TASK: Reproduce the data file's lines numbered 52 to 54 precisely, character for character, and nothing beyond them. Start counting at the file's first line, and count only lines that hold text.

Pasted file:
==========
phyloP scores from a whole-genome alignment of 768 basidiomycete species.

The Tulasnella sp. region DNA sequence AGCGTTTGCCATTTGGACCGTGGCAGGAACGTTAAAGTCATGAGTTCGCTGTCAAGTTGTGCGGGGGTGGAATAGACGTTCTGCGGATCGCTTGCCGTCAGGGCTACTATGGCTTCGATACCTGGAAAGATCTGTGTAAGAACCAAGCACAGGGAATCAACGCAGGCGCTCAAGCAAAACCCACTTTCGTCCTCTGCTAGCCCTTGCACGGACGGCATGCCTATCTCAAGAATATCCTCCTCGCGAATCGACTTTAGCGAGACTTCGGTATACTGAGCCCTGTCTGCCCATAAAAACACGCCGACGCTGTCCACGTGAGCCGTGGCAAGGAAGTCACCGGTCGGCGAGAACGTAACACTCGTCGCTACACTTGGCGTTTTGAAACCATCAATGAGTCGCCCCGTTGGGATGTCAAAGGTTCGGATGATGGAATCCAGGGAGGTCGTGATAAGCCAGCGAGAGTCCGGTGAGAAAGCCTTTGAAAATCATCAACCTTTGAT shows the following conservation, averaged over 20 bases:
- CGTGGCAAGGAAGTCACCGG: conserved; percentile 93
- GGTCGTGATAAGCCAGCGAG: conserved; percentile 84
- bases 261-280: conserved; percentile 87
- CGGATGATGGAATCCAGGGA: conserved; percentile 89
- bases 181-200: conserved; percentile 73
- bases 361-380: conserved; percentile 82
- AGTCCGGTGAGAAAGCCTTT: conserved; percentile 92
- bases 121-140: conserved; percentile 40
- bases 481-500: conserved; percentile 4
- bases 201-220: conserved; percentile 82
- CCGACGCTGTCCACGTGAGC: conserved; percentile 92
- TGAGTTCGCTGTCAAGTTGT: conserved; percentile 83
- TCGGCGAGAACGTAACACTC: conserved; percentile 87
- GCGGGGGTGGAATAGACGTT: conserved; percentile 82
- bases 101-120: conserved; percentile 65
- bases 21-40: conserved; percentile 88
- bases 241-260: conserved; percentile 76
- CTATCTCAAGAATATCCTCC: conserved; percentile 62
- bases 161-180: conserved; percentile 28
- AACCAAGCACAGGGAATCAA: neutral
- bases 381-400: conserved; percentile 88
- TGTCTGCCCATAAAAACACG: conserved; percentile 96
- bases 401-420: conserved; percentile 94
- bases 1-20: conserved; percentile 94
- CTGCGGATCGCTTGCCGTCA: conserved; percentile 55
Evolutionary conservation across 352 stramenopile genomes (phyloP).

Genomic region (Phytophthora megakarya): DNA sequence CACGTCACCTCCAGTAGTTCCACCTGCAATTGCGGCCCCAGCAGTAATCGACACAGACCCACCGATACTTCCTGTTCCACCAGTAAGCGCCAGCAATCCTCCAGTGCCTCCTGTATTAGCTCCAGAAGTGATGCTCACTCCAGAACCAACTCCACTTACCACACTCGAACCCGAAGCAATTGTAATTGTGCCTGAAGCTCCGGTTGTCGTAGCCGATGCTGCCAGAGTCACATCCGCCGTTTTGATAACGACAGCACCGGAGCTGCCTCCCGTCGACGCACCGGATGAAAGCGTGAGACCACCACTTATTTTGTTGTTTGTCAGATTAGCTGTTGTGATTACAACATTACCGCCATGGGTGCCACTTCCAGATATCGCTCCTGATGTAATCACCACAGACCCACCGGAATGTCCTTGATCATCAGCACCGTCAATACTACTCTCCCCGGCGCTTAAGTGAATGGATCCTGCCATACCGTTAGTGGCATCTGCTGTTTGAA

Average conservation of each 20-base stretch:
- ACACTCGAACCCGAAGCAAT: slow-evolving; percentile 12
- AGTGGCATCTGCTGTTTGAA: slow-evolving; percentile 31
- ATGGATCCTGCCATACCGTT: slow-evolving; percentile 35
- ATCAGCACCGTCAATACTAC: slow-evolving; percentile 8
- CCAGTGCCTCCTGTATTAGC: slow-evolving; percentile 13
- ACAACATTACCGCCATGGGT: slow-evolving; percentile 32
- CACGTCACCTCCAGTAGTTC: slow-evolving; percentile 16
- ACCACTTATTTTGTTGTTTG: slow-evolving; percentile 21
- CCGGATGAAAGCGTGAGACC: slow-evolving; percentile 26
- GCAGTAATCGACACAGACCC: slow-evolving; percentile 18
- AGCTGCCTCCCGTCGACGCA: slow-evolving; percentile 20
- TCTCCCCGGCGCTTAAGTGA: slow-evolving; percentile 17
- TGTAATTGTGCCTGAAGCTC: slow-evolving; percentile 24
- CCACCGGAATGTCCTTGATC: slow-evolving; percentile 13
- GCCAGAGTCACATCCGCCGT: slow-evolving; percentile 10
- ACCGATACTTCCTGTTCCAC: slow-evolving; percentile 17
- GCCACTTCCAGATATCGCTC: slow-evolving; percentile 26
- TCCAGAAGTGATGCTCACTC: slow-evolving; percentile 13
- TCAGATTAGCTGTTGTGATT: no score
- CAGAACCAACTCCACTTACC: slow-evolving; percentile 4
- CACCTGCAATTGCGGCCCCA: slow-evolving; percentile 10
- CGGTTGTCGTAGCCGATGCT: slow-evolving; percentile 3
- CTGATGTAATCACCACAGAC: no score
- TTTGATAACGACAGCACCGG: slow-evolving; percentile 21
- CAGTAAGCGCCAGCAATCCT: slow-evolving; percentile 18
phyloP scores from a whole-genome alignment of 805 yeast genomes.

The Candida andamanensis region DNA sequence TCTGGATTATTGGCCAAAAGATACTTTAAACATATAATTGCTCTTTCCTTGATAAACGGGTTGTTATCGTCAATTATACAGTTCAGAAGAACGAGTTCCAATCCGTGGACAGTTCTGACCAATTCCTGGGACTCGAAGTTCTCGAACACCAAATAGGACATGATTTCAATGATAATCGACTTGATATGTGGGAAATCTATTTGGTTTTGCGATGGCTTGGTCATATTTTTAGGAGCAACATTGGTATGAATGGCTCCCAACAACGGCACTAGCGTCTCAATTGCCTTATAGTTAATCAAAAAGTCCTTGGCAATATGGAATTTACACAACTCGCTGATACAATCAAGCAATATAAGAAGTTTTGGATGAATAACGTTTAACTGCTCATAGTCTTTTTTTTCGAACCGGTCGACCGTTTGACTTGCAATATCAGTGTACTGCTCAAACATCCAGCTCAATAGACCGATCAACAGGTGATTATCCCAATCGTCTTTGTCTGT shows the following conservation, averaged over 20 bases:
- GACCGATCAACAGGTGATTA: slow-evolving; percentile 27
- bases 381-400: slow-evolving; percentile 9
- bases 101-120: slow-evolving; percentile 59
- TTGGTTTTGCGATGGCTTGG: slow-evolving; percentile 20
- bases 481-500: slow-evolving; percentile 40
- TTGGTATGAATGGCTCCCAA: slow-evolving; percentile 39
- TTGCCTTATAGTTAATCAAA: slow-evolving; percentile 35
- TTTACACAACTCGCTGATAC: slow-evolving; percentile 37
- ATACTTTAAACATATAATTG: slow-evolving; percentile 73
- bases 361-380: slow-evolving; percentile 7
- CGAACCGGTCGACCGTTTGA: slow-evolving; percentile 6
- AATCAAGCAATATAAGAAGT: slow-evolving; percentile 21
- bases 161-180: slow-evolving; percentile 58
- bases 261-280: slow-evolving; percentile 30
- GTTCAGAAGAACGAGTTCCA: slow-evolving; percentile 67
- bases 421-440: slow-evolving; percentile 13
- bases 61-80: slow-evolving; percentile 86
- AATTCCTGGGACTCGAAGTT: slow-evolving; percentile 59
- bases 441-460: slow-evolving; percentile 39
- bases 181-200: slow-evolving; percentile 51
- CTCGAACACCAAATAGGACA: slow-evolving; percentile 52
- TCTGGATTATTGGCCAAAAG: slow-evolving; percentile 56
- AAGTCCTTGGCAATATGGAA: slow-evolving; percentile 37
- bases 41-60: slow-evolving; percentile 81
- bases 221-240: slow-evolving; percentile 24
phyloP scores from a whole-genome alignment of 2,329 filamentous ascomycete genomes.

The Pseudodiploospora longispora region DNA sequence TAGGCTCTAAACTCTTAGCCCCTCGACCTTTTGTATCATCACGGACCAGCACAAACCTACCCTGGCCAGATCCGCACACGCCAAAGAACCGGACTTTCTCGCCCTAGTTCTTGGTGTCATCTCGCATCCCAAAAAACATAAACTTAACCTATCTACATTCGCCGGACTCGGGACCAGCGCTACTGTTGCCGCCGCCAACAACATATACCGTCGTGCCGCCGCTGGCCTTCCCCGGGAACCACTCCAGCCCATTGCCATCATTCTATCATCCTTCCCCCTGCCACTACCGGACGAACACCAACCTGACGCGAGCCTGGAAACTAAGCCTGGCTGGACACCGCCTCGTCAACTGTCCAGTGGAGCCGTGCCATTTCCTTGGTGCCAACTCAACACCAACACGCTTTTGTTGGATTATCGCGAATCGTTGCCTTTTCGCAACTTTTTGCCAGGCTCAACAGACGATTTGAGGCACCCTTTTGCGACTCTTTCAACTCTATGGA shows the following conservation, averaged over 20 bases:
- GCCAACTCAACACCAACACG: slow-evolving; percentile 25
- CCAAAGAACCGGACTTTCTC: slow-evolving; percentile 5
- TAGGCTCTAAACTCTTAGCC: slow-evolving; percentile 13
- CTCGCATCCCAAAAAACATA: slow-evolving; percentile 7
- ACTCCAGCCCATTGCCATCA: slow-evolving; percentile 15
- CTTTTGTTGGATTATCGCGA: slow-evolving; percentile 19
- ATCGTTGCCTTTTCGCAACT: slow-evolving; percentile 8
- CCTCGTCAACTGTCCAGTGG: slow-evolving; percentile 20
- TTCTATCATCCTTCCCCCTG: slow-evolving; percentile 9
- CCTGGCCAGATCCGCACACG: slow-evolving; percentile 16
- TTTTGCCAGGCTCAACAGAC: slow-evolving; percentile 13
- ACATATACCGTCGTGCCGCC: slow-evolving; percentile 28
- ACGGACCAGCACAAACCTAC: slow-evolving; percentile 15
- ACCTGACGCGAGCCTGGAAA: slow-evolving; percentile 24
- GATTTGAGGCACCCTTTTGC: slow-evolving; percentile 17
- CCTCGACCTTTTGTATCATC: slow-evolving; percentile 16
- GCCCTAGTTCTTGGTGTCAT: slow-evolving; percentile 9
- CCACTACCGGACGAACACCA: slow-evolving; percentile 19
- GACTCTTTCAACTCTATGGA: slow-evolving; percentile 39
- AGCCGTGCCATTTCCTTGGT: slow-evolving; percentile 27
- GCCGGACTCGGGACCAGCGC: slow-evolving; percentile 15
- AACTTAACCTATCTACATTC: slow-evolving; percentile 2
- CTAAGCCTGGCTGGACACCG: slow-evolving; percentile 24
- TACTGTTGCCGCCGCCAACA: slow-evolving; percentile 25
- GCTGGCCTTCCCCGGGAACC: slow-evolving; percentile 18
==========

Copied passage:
- CGGTTGTCGTAGCCGATGCT: slow-evolving; percentile 3
- CTGATGTAATCACCACAGAC: no score
- TTTGATAACGACAGCACCGG: slow-evolving; percentile 21